• Ezra Wyschogrod

Translating Financial Aid, Legislation to Remove Language Access Barriers to Higher Education

Updated: Jan 15

Proposed Bill to Translate FAFSA into Ten Additional Languages



Each year, millions of college hopefuls fill out one of the most important pieces of paperwork of their young lives- the Free Application for Federal Student Aid, or FAFSA. For the millions of Limited English Proficient families, however, the real struggle lies in deciphering the complex requirements. Many simply give up. 


On September 27th, Representative Grace Meng (D, NY-6) introduced the FAFSA Translation Act, which would require the office of the Secretary of Education to translate the FAFSA into additional languages. The proposed House legislation provides greater accessibility to federal educational loan programs for linguistic minorities. The bill has been referred to the House Committee on Education and Labor. 


FAFSA is a form filled out by over 12 million college-seekers per year, and is a prerequisite for receiving federal loans such as Pell Grants, Stafford Loans, and qualification for Federal Work-Study Programs. 

The FAFSA Translation Act, H.R. 4567, would amend the Higher Education Act (HEA) of 1965. The bill mandates that the office of the Secretary of Education must “translate the forms developed under this subsection into not fewer than 11 foreign languages, to be determined by the Secretary.” These eleven would include the currently-available Spanish translation. There would be therefore ten additional translations of FAFSA. FAFSA is also currently available in English Braille. 


Translating FAFSA is particularly important as the number of high school ESL students continue to rise. There are 1.1 million K-12 students in the United States whose home language is neither English nor Spanish. Many of those students and their parents could fill out the FAFSA form in their home language if Rep. Meng’s bill passes: “I believe that translating the Free Application for Federal Student Aid (FAFSA) into additional languages will help more minorities who speak a non-English language attend college,” argues the congresswoman. “Navigating student aid is a difficult process, especially if English is not your native language. By translating FAFSA into additional languages, we can help students and parents understand the aid requirements and ensure their application is complete.”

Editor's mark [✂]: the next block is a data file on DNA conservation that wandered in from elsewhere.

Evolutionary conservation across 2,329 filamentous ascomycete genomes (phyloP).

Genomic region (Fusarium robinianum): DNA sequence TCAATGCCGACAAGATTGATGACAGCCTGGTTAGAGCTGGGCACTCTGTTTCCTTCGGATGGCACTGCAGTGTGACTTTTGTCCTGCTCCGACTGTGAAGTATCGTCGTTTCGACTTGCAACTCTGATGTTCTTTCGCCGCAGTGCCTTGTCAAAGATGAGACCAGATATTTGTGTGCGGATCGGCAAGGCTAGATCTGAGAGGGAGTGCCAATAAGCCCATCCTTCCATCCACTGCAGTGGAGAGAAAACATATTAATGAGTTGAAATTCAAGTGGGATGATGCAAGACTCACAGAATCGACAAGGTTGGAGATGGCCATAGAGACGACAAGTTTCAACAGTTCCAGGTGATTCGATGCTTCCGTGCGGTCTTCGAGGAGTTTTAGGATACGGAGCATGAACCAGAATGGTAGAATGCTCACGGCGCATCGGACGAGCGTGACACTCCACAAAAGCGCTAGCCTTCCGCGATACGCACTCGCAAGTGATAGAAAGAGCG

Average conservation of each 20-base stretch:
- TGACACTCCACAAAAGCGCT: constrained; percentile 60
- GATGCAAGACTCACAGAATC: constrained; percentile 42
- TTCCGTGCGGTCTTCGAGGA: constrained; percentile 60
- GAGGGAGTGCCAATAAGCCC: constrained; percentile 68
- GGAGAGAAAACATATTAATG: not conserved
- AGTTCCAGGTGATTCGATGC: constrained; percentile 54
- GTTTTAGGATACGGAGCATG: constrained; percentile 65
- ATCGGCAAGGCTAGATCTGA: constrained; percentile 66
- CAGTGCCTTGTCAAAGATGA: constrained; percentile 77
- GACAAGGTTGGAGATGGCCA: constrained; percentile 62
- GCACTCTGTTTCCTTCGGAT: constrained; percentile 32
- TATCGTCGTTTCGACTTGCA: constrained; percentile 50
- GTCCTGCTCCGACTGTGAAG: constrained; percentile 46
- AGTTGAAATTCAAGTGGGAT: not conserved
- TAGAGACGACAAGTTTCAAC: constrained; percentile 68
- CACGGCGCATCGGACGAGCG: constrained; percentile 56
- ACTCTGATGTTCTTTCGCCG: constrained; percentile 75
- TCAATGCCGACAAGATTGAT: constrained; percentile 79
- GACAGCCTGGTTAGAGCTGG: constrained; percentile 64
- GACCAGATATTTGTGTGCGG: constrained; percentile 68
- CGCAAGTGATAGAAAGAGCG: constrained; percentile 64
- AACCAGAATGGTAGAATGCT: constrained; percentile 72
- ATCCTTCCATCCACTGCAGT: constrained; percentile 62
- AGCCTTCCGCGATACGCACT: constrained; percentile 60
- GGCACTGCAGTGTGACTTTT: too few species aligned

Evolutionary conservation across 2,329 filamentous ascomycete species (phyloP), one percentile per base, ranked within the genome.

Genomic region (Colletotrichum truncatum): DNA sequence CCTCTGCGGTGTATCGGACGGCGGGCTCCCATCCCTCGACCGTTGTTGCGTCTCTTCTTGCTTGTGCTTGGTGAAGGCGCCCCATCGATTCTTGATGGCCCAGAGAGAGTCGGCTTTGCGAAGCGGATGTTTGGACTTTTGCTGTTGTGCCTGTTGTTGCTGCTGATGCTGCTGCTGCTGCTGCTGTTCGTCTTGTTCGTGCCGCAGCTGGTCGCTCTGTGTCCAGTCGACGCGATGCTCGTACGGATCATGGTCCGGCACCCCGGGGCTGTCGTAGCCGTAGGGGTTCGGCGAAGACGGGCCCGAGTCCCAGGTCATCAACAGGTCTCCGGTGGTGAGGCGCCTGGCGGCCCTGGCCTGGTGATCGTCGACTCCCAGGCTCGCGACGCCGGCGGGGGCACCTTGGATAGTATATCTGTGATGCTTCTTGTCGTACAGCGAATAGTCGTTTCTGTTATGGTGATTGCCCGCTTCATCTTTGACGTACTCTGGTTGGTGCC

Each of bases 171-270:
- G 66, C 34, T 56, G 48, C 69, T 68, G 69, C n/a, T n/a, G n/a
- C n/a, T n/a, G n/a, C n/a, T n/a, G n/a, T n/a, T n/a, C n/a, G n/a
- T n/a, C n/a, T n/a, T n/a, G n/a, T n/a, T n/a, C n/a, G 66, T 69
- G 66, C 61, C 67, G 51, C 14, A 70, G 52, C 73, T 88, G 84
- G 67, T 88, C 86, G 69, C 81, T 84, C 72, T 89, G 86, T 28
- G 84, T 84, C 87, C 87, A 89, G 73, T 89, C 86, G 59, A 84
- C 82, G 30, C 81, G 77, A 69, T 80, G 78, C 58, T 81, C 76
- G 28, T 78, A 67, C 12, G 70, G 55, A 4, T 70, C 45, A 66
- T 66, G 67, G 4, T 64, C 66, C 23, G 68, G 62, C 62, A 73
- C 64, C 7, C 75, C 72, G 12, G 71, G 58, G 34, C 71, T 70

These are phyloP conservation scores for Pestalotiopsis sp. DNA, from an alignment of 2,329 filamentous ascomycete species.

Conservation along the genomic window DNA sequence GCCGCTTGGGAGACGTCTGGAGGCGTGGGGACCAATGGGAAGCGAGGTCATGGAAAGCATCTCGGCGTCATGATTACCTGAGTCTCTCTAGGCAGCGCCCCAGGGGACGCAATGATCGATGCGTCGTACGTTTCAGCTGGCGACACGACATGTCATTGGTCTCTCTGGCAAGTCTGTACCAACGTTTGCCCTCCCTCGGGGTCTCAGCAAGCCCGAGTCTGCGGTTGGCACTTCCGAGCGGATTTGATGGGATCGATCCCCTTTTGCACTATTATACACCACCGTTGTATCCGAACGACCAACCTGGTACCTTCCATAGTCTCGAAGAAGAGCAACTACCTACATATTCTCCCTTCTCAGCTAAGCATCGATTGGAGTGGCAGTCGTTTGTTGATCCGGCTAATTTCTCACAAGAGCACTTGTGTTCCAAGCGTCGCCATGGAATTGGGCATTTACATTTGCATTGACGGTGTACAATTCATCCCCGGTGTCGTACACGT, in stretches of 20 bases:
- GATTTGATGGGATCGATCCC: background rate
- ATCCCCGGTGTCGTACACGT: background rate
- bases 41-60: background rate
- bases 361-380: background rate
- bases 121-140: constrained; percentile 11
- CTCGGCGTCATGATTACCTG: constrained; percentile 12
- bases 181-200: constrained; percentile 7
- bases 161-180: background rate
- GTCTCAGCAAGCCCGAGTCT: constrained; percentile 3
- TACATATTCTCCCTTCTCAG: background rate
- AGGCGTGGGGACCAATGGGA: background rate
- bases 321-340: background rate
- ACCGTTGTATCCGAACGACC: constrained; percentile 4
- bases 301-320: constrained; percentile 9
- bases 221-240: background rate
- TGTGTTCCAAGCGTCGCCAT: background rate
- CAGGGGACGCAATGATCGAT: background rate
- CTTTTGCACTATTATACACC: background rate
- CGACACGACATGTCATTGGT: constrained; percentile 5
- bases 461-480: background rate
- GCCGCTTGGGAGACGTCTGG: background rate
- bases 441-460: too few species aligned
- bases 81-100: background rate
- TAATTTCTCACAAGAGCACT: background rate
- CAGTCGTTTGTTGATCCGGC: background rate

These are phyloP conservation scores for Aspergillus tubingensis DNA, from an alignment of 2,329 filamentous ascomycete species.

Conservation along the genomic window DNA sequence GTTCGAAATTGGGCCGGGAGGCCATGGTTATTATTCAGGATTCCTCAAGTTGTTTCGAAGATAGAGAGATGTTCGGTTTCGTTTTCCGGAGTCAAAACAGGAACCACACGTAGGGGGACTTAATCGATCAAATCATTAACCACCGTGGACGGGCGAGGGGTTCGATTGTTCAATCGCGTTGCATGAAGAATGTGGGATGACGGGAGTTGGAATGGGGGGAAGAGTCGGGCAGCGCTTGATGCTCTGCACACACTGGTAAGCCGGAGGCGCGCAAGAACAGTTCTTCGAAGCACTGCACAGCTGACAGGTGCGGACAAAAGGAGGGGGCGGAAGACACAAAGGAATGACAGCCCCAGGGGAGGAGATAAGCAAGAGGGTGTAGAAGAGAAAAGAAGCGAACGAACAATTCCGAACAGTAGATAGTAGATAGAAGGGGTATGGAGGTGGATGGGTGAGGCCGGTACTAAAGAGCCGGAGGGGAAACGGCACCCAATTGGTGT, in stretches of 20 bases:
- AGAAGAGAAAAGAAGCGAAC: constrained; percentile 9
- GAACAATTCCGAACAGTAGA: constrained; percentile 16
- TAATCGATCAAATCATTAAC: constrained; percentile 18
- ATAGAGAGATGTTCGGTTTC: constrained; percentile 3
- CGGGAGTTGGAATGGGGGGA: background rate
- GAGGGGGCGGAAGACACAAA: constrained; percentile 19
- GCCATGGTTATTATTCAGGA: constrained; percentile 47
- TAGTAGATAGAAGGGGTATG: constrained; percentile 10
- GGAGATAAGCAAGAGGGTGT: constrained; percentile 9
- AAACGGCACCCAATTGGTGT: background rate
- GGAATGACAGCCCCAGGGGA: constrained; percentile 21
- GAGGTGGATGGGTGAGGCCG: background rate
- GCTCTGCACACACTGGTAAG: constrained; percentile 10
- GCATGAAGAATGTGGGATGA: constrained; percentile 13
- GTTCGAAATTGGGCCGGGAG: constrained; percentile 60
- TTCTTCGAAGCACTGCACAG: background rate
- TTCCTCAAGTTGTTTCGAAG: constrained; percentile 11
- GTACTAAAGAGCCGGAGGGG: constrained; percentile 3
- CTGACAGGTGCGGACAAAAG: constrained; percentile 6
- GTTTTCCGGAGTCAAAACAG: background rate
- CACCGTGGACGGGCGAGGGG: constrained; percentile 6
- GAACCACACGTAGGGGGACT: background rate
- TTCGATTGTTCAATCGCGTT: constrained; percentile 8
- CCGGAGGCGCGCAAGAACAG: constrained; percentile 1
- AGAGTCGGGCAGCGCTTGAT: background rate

Such legislation is particularly important in Rep. Meng’s district, located entirely within New York City’s Queens. The borough boasts over 160 languages spoken. Over half of Rep. Meng’s constituents speak a language other than English or Spanish at home: “I represent Queens which is the most diverse district in America, and my bill will help my constituents as well as other diverse communities across this nation,” said Rep. Meng. 


Rep. Meng’s advocacy for translating FAFSA dates back to 2014, when she introduced the issue to the 113th US Congress: “The cost of higher education continues to skyrocket, and all students and families in the borough – regardless of how proficient they are in English – are entitled to seek the same financial aid they need to help pay for college…Language access must no longer be a barrier to college. The process must be made easier” said Meng in a 2014 press release


Rep. Meng has supported multilingualism through other congressional measures, such as sponsoring House Resolution 139, which recognized International Mother Language Day, as well as securing a pilot program that offers tours of the US Capitol in Spanish and Mandarin


Rep. Meng is joined by seven co-sponsors, including Reps. Judy Chu (D, CA-27), Linda Sánchez (D, CA-38), Lucille Roybal-Allard (D, CA-40), Jose Serrano (D, NY-15), Darren Soto (D, FL-9), Adriano Espaillat (D, NY-13), and Sheila Jackson Lee (D, TX-18). 


Take action by writing your member of Congress to co-sponsor The FAFSA Translation Act, H.R. 4567. 


#HigherEd #FAFSA #Translate #LanguageAccess


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